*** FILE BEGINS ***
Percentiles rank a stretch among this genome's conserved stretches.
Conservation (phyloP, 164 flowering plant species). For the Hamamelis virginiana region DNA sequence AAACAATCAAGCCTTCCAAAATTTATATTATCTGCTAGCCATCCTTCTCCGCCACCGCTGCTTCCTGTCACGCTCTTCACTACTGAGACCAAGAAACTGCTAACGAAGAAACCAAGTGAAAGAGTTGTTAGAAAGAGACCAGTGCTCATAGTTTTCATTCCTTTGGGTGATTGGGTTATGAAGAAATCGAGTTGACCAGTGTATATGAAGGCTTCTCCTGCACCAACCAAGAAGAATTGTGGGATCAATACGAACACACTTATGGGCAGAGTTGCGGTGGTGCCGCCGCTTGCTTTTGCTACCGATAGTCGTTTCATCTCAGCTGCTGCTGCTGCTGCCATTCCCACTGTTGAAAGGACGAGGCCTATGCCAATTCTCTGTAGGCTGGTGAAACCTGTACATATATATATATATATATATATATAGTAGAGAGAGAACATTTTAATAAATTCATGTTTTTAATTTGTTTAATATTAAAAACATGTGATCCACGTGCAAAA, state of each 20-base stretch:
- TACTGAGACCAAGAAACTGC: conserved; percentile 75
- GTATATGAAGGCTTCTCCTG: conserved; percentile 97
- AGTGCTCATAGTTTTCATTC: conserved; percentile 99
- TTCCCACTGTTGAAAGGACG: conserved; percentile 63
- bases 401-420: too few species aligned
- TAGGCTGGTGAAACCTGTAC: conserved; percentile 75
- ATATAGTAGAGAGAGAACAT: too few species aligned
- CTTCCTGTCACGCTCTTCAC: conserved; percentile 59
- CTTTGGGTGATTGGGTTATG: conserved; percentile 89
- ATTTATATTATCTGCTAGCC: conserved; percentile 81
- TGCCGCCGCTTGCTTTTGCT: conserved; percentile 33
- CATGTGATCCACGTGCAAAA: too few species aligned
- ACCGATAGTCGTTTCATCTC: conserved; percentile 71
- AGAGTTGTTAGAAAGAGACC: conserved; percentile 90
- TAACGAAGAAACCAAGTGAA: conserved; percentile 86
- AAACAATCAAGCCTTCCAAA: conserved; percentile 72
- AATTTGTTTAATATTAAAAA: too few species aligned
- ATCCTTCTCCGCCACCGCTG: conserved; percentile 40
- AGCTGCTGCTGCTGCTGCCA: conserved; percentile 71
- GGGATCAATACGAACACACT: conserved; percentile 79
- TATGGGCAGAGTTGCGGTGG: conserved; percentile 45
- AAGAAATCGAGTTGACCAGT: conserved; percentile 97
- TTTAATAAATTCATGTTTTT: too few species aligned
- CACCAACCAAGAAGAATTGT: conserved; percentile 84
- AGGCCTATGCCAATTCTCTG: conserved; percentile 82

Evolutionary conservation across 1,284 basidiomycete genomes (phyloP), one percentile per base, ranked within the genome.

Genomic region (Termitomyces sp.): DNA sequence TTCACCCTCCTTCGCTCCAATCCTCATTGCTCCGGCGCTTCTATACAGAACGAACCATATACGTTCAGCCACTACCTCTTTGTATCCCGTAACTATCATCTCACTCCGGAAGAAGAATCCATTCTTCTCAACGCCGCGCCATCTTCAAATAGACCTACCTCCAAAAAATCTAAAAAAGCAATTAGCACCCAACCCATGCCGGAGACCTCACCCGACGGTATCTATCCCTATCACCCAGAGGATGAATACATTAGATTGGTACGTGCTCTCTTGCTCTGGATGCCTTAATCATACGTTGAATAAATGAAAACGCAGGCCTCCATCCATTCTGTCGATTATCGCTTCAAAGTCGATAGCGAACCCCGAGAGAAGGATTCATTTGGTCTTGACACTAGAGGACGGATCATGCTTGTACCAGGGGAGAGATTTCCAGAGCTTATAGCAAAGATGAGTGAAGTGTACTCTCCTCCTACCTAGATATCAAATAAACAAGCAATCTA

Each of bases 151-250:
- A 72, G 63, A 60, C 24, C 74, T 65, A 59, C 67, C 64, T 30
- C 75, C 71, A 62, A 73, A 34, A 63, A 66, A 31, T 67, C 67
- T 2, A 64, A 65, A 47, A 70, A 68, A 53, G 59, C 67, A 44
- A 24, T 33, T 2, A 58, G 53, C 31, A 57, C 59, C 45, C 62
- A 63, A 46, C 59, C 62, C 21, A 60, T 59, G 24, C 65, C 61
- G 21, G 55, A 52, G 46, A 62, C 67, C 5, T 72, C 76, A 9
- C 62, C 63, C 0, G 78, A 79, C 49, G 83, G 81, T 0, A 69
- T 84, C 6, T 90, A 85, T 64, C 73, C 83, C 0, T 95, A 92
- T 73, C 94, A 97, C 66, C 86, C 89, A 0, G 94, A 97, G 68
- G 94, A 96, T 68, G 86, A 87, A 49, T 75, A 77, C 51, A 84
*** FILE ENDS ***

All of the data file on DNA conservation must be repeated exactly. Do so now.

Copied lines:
Percentiles rank a stretch among this genome's conserved stretches.
Conservation (phyloP, 164 flowering plant species). For the Hamamelis virginiana region DNA sequence AAACAATCAAGCCTTCCAAAATTTATATTATCTGCTAGCCATCCTTCTCCGCCACCGCTGCTTCCTGTCACGCTCTTCACTACTGAGACCAAGAAACTGCTAACGAAGAAACCAAGTGAAAGAGTTGTTAGAAAGAGACCAGTGCTCATAGTTTTCATTCCTTTGGGTGATTGGGTTATGAAGAAATCGAGTTGACCAGTGTATATGAAGGCTTCTCCTGCACCAACCAAGAAGAATTGTGGGATCAATACGAACACACTTATGGGCAGAGTTGCGGTGGTGCCGCCGCTTGCTTTTGCTACCGATAGTCGTTTCATCTCAGCTGCTGCTGCTGCTGCCATTCCCACTGTTGAAAGGACGAGGCCTATGCCAATTCTCTGTAGGCTGGTGAAACCTGTACATATATATATATATATATATATATAGTAGAGAGAGAACATTTTAATAAATTCATGTTTTTAATTTGTTTAATATTAAAAACATGTGATCCACGTGCAAAA, state of each 20-base stretch:
- TACTGAGACCAAGAAACTGC: conserved; percentile 75
- GTATATGAAGGCTTCTCCTG: conserved; percentile 97
- AGTGCTCATAGTTTTCATTC: conserved; percentile 99
- TTCCCACTGTTGAAAGGACG: conserved; percentile 63
- bases 401-420: too few species aligned
- TAGGCTGGTGAAACCTGTAC: conserved; percentile 75
- ATATAGTAGAGAGAGAACAT: too few species aligned
- CTTCCTGTCACGCTCTTCAC: conserved; percentile 59
- CTTTGGGTGATTGGGTTATG: conserved; percentile 89
- ATTTATATTATCTGCTAGCC: conserved; percentile 81
- TGCCGCCGCTTGCTTTTGCT: conserved; percentile 33
- CATGTGATCCACGTGCAAAA: too few species aligned
- ACCGATAGTCGTTTCATCTC: conserved; percentile 71
- AGAGTTGTTAGAAAGAGACC: conserved; percentile 90
- TAACGAAGAAACCAAGTGAA: conserved; percentile 86
- AAACAATCAAGCCTTCCAAA: conserved; percentile 72
- AATTTGTTTAATATTAAAAA: too few species aligned
- ATCCTTCTCCGCCACCGCTG: conserved; percentile 40
- AGCTGCTGCTGCTGCTGCCA: conserved; percentile 71
- GGGATCAATACGAACACACT: conserved; percentile 79
- TATGGGCAGAGTTGCGGTGG: conserved; percentile 45
- AAGAAATCGAGTTGACCAGT: conserved; percentile 97
- TTTAATAAATTCATGTTTTT: too few species aligned
- CACCAACCAAGAAGAATTGT: conserved; percentile 84
- AGGCCTATGCCAATTCTCTG: conserved; percentile 82

Evolutionary conservation across 1,284 basidiomycete genomes (phyloP), one percentile per base, ranked within the genome.

Genomic region (Termitomyces sp.): DNA sequence TTCACCCTCCTTCGCTCCAATCCTCATTGCTCCGGCGCTTCTATACAGAACGAACCATATACGTTCAGCCACTACCTCTTTGTATCCCGTAACTATCATCTCACTCCGGAAGAAGAATCCATTCTTCTCAACGCCGCGCCATCTTCAAATAGACCTACCTCCAAAAAATCTAAAAAAGCAATTAGCACCCAACCCATGCCGGAGACCTCACCCGACGGTATCTATCCCTATCACCCAGAGGATGAATACATTAGATTGGTACGTGCTCTCTTGCTCTGGATGCCTTAATCATACGTTGAATAAATGAAAACGCAGGCCTCCATCCATTCTGTCGATTATCGCTTCAAAGTCGATAGCGAACCCCGAGAGAAGGATTCATTTGGTCTTGACACTAGAGGACGGATCATGCTTGTACCAGGGGAGAGATTTCCAGAGCTTATAGCAAAGATGAGTGAAGTGTACTCTCCTCCTACCTAGATATCAAATAAACAAGCAATCTA

Each of bases 151-250:
- A 72, G 63, A 60, C 24, C 74, T 65, A 59, C 67, C 64, T 30
- C 75, C 71, A 62, A 73, A 34, A 63, A 66, A 31, T 67, C 67
- T 2, A 64, A 65, A 47, A 70, A 68, A 53, G 59, C 67, A 44
- A 24, T 33, T 2, A 58, G 53, C 31, A 57, C 59, C 45, C 62
- A 63, A 46, C 59, C 62, C 21, A 60, T 59, G 24, C 65, C 61
- G 21, G 55, A 52, G 46, A 62, C 67, C 5, T 72, C 76, A 9
- C 62, C 63, C 0, G 78, A 79, C 49, G 83, G 81, T 0, A 69
- T 84, C 6, T 90, A 85, T 64, C 73, C 83, C 0, T 95, A 92
- T 73, C 94, A 97, C 66, C 86, C 89, A 0, G 94, A 97, G 68
- G 94, A 96, T 68, G 86, A 87, A 49, T 75, A 77, C 51, A 84